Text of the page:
LGBT rights: enshrined in UN resolution and not through religious lens

In 2016, the UN Human Rights Council (UNHRC) passed a resolution to appoint an “independent expert” to find the causes of violence and discrimination against people due to their gender identity and sexual orientation, and discuss with governments about how to protect those people.

The milestone resolution is the United Nation’s most overt expression of gay rights as human rights.

Article 1 of the Universal Declaration of Human Rights says all human being are born free and equal in dignity and rights.

My press statement pledging solidarity with Numan Afifi, calling on the government to decriminalise homosexuality and repeal all laws that discriminate against the LGBT community is in line with UNHRC’s resolution and the Universal Declaration of Human Rights.

It has nothing to do with religion. For those of you who think I am anti-Islam, let me share with you that I fought tooth and nail for citizenship rights for the Rohingya Muslims, vehemently condemned the targeted persecution against them by the Burmese government and led a delegation of ASEAN parliamentarians to the refugee camps in Bangladesh on a fact-finding mission.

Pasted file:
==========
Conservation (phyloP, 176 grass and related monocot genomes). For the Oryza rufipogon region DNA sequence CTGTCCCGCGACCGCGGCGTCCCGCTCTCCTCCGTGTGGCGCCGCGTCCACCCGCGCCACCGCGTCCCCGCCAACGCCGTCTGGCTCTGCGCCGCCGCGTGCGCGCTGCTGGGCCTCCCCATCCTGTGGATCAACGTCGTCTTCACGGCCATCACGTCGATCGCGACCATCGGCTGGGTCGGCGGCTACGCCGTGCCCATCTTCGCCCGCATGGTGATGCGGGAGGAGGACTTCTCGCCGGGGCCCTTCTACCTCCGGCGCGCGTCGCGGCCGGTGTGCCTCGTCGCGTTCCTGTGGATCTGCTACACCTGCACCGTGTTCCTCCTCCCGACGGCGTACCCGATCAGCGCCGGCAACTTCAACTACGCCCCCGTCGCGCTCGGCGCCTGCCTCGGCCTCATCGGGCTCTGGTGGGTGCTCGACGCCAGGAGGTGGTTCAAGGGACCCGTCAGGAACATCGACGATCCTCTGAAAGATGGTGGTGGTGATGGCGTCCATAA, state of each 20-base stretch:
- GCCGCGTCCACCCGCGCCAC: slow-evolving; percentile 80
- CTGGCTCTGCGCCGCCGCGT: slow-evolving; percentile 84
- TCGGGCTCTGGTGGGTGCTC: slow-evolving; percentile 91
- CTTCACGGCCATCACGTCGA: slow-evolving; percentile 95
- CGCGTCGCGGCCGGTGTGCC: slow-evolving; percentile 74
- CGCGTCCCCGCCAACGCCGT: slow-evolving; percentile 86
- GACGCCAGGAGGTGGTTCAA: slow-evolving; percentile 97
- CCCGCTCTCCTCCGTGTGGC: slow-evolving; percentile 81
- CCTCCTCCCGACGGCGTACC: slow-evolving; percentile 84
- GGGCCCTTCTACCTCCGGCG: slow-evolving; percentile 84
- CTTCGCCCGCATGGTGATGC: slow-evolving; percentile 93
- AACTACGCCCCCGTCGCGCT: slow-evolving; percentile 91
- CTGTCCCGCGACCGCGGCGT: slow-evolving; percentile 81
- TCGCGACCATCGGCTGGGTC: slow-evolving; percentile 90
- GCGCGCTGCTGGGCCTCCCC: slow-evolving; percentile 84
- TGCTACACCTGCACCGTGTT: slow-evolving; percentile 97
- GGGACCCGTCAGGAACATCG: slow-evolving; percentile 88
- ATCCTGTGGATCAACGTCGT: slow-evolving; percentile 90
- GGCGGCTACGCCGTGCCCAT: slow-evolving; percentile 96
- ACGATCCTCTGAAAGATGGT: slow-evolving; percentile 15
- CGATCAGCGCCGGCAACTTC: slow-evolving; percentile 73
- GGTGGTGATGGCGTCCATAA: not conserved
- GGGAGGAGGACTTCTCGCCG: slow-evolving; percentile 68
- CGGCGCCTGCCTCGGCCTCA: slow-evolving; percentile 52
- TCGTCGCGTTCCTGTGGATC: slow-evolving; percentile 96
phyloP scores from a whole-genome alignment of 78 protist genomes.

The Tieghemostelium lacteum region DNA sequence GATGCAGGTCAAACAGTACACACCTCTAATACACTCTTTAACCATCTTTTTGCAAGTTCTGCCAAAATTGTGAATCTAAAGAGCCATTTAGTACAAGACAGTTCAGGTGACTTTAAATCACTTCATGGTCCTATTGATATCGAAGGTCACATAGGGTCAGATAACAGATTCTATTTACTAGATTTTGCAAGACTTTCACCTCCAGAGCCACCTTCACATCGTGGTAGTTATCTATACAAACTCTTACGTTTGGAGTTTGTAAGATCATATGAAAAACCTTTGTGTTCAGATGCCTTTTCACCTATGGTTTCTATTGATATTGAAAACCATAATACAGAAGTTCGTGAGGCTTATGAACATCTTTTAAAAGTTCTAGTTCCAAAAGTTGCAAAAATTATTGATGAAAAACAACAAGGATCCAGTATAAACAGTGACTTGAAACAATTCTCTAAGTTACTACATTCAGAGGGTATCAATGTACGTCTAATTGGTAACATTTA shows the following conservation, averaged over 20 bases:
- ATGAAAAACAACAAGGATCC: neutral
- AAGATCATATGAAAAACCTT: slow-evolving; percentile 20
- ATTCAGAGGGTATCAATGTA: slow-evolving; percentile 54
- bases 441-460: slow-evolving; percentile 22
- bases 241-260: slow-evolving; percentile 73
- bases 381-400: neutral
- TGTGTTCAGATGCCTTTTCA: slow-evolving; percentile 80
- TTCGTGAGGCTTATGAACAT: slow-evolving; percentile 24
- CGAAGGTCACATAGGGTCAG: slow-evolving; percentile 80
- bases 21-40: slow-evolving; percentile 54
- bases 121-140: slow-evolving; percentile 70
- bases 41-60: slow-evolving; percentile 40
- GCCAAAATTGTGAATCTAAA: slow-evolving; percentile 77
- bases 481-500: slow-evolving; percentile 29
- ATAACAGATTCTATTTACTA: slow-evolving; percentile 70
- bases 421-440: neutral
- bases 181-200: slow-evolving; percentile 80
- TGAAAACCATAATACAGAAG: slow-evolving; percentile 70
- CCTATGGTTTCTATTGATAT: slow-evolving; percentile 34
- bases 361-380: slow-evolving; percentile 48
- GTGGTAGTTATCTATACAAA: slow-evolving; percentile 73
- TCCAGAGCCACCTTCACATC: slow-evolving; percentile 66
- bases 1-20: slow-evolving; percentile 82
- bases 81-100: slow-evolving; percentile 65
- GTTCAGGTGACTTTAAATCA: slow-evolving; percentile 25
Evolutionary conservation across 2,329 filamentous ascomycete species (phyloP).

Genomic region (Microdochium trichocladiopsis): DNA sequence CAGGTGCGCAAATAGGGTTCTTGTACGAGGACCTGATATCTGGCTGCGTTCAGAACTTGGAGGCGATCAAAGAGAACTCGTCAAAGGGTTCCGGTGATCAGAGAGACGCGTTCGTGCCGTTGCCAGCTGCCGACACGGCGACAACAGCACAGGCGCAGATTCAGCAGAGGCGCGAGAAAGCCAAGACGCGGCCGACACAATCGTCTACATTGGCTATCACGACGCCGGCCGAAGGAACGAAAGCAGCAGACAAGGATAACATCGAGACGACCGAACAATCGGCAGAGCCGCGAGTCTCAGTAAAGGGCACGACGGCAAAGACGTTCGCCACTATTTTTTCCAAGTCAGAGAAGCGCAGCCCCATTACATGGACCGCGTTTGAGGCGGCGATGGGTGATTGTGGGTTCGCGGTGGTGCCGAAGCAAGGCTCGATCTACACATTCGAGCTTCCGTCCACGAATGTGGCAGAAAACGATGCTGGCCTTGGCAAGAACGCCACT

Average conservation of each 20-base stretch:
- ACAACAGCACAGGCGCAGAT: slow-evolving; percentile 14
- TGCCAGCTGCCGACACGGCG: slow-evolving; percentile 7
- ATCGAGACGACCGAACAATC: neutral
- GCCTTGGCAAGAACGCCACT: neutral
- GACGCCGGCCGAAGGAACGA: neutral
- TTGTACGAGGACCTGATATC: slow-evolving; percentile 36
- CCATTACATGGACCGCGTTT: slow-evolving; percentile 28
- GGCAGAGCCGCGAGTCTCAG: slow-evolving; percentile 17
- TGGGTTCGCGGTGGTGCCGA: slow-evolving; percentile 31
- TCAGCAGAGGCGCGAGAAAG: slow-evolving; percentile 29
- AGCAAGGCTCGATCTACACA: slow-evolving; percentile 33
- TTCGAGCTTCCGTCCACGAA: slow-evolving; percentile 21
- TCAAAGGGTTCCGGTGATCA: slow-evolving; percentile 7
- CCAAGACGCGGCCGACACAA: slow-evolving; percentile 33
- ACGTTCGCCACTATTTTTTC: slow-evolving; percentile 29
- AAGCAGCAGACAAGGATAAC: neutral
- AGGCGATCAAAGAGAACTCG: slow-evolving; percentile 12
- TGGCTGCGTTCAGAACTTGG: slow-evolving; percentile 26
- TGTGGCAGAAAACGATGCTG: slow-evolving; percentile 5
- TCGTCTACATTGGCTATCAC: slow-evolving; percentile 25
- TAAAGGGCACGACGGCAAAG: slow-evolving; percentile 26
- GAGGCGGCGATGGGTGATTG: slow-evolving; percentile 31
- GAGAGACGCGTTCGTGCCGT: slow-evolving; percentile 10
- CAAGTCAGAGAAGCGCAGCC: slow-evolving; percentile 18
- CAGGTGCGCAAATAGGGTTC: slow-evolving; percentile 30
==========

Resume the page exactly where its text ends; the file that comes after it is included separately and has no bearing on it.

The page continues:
Unfortunately many people have twisted my statement into a religious matter, calling me derogatory names.

The demeaning name calling and subtle threats are the same that the LGBT community endures in the country and in their homes.

The government has a duty to protect the rights of all citizens, irrespective of their sexuality and gender identity.

But laws that work against the rights of the minority community create obstacles for the government to do so.

In asking for the decriminalisation of homosexuality, I am advocating for the safeguarding of the civil liberties of this minority group.

But blowing it out of proportion, accusing me of disrespecting Islam and questioning my sexuality only go to show the ignorance of those commenting on my Facebook.

We really need to be inclusive. We need to learn to embrace diversity. We need to respect people who may be different from us. We need to understand that everyone has a right to live in an environment that is free from fear and hatred.

I hope we can work towards this.

As the celebrated Indian poet and writer, Rabindranath Tagore said, let my country awake to that heaven of freedom.

Media statement by Charles Santiago in Klang on Monday, 9th July 2018